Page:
Sasquatch! Music Festival – Day 1: Gorge Ampitheatre, 05/24/2013

The first day of the annual Sasquatch! Music Festival begins a day before any music actually happens. Campgrounds open on Thursday at noon, so travelers from far and wide (though dominated by license plates from Washington and British Columbia) pour into the vast farm fields early, hoping to get a better camping spot closest to the stages (it’s a good 15-20 minute walk each way). And then once tents are put up, canopies erected and all the things required to set up camp, beers are cracked open and everyone starts talking to their neighbors, making friends and preparing to party for the rest of the night.

Rain started in the early hours of Friday, and continued until midday, which put a considerable pall over the campgrounds (music wasn’t starting until 4PM). Even so, festivalgoers got out as much as they could, and the excitement for the day was palpable. That said, it took a while for the show to get its groove going.

Jherek Bischoff was up first on the Yeti Stage. Bischoff’s unique and compelling take on chamber music is a sight to see; however, sound issues following a lengthy soundcheck took a lot of the excitement out of the crowd, and when he and his fellow musicians hit their stride halfway into their set, it was a bit too late to engage fully. That said, he made the best of the situation and wasn’t fazed by the shorter attention spans of early-day Sasquatchers, and delivered a very solid set.

Next up was Japandroids, who while they bring a lot of muscle and sound from an electric guitar/drum combination, their songs lost a lot of their fullness and edge on stage. Guitarist/vocalist Brian King and drummer/vocalist David Prowse both were animated and definitely commanded the stage, but their songs just fell short with the sparse instrumentation.

Interestingly enough, on the Yeti Stage at the same time was Strand of Oaks, which while also a guitar/drum duo, was decisively different from Japandroids in look and sound. Frontman Timothy Showalter had a nice balance of wry humor and ambiguity with his stage banter, introducing songs as about the murder of John Belushi’s drug dealer, giants and everything and anything in between and beyond. Their sound had a roundness and fullness to it that really made their songs expand out beyond the two of them and into the crowd, who really warmed up to the band. The first band to really deliver, it was a stunning set to watch as the sun started to dip.

It was pretty obvious from the first song of Father John Misty‘s set that it would be a highlight, if not THE highlight, of the day. There’s something alchemical about watching Josh Tillman on stage, with his dance moves that can look like convulsing or rhythmic sway at the same time- he has this ability to exude an "I don’t give a fuck" aura without ever coming across as an asshole- just an eccentric performer with the sensuality of James Brown and the voice of the 60s. It’s as if Father John Misty was born fully formed, too, because after just one album, it’s already clear that the band has headlining chops.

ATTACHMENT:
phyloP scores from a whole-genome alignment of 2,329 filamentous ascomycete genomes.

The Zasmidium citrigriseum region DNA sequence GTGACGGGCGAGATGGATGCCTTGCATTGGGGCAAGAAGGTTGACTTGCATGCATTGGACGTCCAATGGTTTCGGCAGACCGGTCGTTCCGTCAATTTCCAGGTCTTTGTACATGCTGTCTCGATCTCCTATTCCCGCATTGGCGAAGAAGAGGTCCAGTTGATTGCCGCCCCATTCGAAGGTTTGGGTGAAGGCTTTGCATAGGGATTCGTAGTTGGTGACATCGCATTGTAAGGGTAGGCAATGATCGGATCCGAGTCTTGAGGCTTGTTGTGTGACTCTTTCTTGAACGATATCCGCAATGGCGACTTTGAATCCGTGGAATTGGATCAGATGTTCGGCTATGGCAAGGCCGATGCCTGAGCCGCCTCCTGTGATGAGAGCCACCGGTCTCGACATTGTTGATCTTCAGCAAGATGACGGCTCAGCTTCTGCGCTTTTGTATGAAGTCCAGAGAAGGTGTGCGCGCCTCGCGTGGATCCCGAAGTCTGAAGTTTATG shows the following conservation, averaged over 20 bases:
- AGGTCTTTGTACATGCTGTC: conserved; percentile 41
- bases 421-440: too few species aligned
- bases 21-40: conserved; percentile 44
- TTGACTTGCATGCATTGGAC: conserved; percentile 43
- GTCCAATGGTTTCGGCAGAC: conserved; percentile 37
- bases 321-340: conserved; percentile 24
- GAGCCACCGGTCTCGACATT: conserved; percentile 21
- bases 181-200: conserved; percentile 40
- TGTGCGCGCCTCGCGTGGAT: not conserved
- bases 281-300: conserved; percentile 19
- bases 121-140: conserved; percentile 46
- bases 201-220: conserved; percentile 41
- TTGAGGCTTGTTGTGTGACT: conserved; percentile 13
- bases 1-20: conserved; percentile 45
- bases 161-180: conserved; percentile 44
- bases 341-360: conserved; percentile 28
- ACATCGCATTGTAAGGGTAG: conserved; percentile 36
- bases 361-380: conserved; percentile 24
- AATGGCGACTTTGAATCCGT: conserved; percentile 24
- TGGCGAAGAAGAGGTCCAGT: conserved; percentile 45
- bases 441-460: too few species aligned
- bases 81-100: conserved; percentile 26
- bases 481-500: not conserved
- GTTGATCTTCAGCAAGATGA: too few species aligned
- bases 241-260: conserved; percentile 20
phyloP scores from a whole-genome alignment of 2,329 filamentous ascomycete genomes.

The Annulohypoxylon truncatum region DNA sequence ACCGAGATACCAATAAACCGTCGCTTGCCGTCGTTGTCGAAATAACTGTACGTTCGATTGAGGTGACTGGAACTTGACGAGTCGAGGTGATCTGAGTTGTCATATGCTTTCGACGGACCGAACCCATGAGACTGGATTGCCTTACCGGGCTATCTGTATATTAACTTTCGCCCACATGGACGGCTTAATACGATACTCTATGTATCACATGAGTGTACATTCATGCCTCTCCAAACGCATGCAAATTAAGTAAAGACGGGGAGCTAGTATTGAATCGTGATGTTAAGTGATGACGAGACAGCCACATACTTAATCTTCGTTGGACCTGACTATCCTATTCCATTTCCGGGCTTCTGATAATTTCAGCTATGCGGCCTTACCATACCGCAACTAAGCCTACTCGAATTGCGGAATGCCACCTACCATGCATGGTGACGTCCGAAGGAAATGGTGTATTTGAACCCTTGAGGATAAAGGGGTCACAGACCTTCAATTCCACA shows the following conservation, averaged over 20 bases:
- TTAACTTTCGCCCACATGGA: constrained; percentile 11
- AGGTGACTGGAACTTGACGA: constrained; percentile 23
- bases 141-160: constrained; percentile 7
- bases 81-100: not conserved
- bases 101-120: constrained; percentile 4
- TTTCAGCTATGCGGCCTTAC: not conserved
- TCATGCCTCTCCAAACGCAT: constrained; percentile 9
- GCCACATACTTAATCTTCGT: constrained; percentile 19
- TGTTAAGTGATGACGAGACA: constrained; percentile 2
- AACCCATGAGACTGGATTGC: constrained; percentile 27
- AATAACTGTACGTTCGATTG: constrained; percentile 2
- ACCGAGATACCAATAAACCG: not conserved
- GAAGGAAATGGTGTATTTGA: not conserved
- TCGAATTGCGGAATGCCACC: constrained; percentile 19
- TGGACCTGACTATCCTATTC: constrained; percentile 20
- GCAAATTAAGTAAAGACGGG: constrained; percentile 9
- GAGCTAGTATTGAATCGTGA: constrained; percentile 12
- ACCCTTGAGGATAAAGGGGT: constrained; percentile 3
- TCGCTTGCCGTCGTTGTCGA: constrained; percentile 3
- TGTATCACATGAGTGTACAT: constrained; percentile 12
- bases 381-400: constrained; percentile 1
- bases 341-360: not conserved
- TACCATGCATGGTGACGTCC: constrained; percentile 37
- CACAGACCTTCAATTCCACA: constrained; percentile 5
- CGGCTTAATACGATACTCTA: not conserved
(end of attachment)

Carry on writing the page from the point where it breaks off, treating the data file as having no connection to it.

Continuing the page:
Youth Lagoon was scheduled to start forty minutes earlier than they did, but due to considerable sound problems on the Yeti Stage, they weren’t able to play, and the delay had the quite sizable throng of festivalgoers pretty annoyed, considering that the sun had basically set and the temperature had dropped significantly. But, once they started, it was clear that it was worth the wait- the lighting was spot on, with a full blast of color accompanying their intricate songs, which often contain four different melodies going on between bass, vocals, guitar and synths/keyboards. While lead singer Trevor Powers’ vocals can be grating and nasal, which can throw you out of the hypnotic power of the music, the performances were tight and the songs well honed.

Vampire Weekend delivered a solid set that crossed all three of their records, and the huge audience there to see them was definitely excited and many knew a lot of the words, but it was clear that there’s still something lacking from their performance. People weren’t responding in the wholly rapt, near sycophantic trance that you see with bands like Sigur Ros or St. Vincent, or even Paul Simon (who is such an obvious influence that it’s a little uncomfortable).

Friday’s sets were inauspicious and definitely less electrifying than usual, but it’s the first of four days of solid music going from noon until well past midnight. And if you’re less than enthused by the bands on stage, there’s always quite the party happening out in the campgrounds, which is one of the best part of the festival- it’s communal because there’s really nowhere else to go- no mansions nearby to rent, no city to escape to. Out here, it’s vast expanses of farmlands and beautiful scenery, and 80,000 young people here for a long weekend of fun, and Sasquatch never fails to deliver just that. Here’s to the next three days!

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